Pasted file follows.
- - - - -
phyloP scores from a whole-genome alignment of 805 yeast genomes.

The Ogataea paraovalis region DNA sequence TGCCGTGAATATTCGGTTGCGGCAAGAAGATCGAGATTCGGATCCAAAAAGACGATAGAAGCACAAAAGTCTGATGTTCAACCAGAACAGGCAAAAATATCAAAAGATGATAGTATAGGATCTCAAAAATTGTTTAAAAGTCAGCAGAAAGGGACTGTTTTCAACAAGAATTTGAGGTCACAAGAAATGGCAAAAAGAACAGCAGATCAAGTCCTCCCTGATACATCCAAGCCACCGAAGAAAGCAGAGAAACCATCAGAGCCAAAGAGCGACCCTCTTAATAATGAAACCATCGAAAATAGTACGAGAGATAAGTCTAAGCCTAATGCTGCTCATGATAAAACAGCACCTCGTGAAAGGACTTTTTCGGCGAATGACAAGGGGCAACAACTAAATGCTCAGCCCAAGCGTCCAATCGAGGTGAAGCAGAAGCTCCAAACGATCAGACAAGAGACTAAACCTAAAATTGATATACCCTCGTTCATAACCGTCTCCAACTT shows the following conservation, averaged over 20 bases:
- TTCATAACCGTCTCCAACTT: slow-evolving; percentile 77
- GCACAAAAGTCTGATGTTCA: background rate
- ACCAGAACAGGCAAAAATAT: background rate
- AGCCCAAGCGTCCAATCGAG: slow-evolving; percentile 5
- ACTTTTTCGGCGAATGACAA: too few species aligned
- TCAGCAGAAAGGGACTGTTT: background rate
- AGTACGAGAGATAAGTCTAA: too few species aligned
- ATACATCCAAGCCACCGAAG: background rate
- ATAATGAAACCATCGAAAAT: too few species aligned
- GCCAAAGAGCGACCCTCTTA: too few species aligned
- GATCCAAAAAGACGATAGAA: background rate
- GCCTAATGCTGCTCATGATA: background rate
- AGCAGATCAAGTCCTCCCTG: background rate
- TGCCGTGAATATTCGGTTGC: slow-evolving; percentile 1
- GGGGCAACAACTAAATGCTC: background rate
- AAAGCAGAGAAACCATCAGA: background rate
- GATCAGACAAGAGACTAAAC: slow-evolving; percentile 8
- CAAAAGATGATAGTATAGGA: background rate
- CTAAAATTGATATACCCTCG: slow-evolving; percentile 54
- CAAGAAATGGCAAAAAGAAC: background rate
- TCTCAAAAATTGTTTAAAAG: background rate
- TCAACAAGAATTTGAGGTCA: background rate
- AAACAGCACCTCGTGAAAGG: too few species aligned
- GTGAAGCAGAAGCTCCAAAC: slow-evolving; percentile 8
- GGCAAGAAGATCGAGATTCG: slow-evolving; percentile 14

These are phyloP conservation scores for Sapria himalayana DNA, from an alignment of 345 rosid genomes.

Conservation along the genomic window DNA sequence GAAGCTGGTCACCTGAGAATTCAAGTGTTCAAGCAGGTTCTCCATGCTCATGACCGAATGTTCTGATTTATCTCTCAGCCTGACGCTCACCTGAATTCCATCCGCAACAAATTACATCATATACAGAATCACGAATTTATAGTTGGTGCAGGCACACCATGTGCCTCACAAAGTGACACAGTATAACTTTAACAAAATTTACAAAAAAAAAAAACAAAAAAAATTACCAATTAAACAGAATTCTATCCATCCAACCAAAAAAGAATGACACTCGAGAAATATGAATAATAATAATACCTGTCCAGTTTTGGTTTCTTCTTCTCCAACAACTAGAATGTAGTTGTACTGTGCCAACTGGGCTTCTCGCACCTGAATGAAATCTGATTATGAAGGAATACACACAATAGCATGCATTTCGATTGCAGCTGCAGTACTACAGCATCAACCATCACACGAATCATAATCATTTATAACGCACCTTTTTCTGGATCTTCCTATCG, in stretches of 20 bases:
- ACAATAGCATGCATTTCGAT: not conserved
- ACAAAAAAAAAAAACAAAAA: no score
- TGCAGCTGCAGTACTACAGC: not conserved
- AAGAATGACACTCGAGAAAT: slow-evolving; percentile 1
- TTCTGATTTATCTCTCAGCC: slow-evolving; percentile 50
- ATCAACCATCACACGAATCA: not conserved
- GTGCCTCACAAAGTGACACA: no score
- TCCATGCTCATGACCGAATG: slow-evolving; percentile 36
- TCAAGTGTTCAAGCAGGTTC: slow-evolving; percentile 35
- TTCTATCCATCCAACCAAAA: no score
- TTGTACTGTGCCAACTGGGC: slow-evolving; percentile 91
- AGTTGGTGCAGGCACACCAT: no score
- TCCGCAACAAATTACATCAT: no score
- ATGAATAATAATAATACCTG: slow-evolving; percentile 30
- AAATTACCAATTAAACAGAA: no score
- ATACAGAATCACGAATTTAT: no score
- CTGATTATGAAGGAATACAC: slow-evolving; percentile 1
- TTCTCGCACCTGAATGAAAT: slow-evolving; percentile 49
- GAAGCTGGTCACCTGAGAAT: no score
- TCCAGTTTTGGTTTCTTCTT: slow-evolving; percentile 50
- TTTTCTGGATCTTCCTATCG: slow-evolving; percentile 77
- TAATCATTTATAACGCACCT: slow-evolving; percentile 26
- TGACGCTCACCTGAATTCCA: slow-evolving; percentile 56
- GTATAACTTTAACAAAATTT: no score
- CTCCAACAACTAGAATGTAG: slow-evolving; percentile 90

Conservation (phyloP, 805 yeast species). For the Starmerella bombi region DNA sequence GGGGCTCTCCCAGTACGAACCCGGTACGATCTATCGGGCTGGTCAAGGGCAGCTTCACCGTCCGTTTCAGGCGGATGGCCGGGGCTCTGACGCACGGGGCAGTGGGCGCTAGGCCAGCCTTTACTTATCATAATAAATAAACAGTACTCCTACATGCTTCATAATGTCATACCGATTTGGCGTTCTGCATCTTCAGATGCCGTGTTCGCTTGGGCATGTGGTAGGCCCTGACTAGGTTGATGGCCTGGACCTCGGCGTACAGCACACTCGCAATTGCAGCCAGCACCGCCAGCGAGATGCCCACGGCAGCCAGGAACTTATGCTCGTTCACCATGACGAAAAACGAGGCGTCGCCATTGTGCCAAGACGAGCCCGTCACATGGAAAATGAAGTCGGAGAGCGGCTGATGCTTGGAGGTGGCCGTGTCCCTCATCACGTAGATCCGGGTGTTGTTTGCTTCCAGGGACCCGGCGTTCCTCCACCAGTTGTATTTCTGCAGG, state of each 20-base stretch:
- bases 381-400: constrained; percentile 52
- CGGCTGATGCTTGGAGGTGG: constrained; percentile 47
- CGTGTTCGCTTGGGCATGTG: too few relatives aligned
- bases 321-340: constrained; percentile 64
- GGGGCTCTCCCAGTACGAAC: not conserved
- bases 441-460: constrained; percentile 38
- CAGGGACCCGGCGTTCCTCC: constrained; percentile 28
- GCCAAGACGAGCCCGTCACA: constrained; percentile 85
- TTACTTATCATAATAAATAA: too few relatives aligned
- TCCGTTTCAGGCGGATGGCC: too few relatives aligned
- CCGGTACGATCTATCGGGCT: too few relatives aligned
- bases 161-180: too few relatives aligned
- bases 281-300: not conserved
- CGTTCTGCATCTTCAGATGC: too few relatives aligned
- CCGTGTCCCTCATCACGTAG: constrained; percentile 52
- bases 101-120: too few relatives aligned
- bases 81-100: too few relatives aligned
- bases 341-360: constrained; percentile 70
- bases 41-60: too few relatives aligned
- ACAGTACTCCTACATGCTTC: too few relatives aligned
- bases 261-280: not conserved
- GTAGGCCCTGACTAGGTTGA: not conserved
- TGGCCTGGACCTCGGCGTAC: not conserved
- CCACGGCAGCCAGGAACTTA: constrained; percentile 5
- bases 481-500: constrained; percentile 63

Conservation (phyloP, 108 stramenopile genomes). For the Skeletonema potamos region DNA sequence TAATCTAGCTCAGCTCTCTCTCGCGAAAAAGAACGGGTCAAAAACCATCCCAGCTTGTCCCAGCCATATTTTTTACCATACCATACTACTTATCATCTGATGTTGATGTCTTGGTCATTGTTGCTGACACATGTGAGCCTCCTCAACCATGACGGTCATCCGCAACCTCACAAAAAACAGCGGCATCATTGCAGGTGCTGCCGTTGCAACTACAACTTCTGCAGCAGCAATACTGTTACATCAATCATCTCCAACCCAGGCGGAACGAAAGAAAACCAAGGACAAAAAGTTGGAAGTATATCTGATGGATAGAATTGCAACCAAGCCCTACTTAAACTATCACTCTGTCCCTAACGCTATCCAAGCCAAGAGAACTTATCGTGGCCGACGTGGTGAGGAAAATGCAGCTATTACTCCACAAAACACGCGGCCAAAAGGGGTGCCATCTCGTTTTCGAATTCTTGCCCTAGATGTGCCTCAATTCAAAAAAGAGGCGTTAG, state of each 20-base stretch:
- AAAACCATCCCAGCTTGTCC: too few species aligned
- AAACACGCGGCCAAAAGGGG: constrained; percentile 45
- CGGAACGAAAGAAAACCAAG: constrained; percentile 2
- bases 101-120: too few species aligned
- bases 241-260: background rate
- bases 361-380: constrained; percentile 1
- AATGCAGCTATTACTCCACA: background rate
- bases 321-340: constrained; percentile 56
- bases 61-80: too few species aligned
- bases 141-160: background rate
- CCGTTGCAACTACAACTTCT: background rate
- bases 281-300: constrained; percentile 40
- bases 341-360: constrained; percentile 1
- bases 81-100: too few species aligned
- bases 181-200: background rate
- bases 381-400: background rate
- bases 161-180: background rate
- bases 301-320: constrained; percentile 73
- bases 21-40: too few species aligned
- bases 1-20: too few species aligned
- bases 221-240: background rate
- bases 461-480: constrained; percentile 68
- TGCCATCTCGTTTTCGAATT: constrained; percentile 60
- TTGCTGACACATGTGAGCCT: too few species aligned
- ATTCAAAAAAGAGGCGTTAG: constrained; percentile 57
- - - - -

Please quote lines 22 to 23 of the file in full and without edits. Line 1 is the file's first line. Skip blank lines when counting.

- CAAGAAATGGCAAAAAGAAC: background rate
- TCTCAAAAATTGTTTAAAAG: background rate